Paul now turns his attention to how the church should treat its ministry leadership. He refers to the elders in the church and points to their essential duties: directing the affairs of the church, as well as preaching and teaching (v.17). There are two things the believers must give them: respect and financial support.
Firstly, elders who are called to minister in the church as shepherds (Acts 20:28) are to be given “double honour” (1 Timothy 5:17). In other words, they are to be highly respected. This is particularly relevant in our present day, when respect for those in authority is rapidly disappearing. A modern sense of equality, a highly individualistic perspective (the authority of the self is seen as greater), and a suspicious and critical attitude towards leadership further erode the authority of leaders. Of course, in some cases, the poor example of pastors and leaders does not help promote respect, especially when they are caught in sin or if they abuse their position.
Pastors and elders are officers instituted by God. They carry an authority derived from their divine calling and the authority delegated to them by the church. It is not an authority that is inherent in them, but one that is given to them by nature of their ministerial office. This authority must be respected if the church is not to become dysfunctional and chaotic. This does not mean, however, that elders have absolute authority. If they sin, they can be taken to task through a public rebuke (v.20). The church must handle complaints against them carefully (v.19). But a basic respect is due to elders and pastors.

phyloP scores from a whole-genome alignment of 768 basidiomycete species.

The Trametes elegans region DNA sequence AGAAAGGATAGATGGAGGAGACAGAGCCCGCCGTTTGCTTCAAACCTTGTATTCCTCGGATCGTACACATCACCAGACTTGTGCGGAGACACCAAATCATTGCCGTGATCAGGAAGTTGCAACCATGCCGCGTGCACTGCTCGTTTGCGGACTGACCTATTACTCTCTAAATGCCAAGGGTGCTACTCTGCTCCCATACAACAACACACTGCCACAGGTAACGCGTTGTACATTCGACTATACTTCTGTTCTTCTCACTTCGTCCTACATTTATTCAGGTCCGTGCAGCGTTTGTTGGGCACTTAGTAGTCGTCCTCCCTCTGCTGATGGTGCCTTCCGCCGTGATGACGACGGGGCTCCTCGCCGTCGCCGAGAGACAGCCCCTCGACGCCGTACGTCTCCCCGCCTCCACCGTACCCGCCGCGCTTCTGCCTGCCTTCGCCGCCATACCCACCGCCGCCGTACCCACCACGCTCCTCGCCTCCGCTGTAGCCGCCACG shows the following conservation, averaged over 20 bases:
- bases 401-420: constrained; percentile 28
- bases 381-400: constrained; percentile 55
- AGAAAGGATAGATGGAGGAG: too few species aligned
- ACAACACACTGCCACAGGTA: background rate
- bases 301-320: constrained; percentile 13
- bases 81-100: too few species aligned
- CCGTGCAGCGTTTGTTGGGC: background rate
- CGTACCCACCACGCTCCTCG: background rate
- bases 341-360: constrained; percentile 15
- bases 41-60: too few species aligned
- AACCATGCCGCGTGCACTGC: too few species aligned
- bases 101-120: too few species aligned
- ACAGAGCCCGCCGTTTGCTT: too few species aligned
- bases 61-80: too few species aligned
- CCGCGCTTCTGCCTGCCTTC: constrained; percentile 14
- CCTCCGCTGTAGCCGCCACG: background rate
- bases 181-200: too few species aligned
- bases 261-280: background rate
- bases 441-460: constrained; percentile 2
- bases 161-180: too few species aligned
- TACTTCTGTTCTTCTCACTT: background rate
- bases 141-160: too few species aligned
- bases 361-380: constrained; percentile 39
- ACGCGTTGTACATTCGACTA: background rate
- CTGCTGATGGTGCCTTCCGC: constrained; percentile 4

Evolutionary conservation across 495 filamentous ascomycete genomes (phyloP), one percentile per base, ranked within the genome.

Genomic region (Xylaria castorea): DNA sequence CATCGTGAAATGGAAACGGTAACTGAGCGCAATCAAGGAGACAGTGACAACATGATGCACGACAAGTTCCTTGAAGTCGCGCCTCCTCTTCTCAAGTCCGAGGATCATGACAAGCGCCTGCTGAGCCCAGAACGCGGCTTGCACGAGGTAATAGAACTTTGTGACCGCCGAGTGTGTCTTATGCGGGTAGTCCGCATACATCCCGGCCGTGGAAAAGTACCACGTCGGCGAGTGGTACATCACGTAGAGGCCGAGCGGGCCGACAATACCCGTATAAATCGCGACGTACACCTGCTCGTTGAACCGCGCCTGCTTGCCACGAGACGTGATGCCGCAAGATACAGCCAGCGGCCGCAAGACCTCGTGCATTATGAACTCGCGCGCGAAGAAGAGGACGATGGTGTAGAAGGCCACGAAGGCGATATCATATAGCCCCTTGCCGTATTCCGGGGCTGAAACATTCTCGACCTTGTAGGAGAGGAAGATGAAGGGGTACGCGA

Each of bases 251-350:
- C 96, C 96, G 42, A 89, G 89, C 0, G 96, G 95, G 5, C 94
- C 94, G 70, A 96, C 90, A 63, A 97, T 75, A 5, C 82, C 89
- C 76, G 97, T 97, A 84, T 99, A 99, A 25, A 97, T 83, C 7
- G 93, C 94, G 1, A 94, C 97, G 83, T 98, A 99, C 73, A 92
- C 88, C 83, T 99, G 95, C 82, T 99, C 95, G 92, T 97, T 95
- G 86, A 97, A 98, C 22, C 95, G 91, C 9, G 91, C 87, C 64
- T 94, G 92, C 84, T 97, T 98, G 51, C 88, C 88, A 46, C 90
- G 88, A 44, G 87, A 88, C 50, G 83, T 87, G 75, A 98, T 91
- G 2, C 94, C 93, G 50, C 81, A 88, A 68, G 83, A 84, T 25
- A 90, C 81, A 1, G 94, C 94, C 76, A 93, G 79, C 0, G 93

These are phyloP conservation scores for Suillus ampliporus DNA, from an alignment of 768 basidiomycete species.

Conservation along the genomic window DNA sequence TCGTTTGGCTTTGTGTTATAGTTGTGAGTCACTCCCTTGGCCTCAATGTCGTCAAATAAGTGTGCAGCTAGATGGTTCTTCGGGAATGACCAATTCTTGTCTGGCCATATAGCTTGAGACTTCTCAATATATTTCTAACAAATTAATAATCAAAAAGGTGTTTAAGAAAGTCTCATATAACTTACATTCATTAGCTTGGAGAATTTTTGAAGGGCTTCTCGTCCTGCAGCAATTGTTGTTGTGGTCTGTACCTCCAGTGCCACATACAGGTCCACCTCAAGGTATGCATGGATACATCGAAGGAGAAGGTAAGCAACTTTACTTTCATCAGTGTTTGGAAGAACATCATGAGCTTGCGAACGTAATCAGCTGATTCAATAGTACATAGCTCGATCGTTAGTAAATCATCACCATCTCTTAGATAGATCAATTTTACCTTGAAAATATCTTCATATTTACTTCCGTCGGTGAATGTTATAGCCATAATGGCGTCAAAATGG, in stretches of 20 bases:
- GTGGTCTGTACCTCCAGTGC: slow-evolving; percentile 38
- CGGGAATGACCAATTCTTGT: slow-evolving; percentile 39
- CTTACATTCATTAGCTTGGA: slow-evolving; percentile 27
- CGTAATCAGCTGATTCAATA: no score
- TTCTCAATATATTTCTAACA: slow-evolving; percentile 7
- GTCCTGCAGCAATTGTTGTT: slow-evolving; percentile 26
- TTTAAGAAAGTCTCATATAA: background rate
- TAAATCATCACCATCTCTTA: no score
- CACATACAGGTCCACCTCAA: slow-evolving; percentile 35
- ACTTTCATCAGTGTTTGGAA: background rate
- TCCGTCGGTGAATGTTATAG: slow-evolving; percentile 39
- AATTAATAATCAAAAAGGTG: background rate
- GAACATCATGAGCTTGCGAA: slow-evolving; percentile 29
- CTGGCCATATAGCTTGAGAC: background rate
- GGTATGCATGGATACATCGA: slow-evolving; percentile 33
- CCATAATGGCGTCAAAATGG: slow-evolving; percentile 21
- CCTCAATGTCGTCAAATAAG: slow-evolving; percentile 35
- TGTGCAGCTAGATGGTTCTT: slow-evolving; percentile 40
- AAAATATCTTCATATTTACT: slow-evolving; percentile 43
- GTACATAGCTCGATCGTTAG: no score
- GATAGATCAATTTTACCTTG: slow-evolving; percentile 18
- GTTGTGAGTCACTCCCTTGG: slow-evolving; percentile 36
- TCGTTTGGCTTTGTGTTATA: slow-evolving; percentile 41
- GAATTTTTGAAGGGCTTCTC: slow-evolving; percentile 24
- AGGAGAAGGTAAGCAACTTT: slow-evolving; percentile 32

Secondly, pastors and elders who devote their time solely to the ministry should be adequately supported for their earthly needs. Remember the saying, “as poor as a church mouse”? The attitude that pastors and full-time Christian workers should suffer on the edge of poverty must be resisted. Paul quotes Scripture (v.18)—“Do not muzzle the ox while it is treading out the grain” (Deuteronomy 25:4) and “The worker deserves his wages” (Luke 10:7, quoting Christ)— to support his point that pastors must be adequately supported.
How do pastors exercise their authority properly or abuse it? How can church members give their pastors “double honour”? Is there something you can do to honour your pastor?
How can the church ensure that the “worker” and his “wages” are related justly and proportionately? Do you think the pastors and Christian workers you know are adequately supported? Why is this important?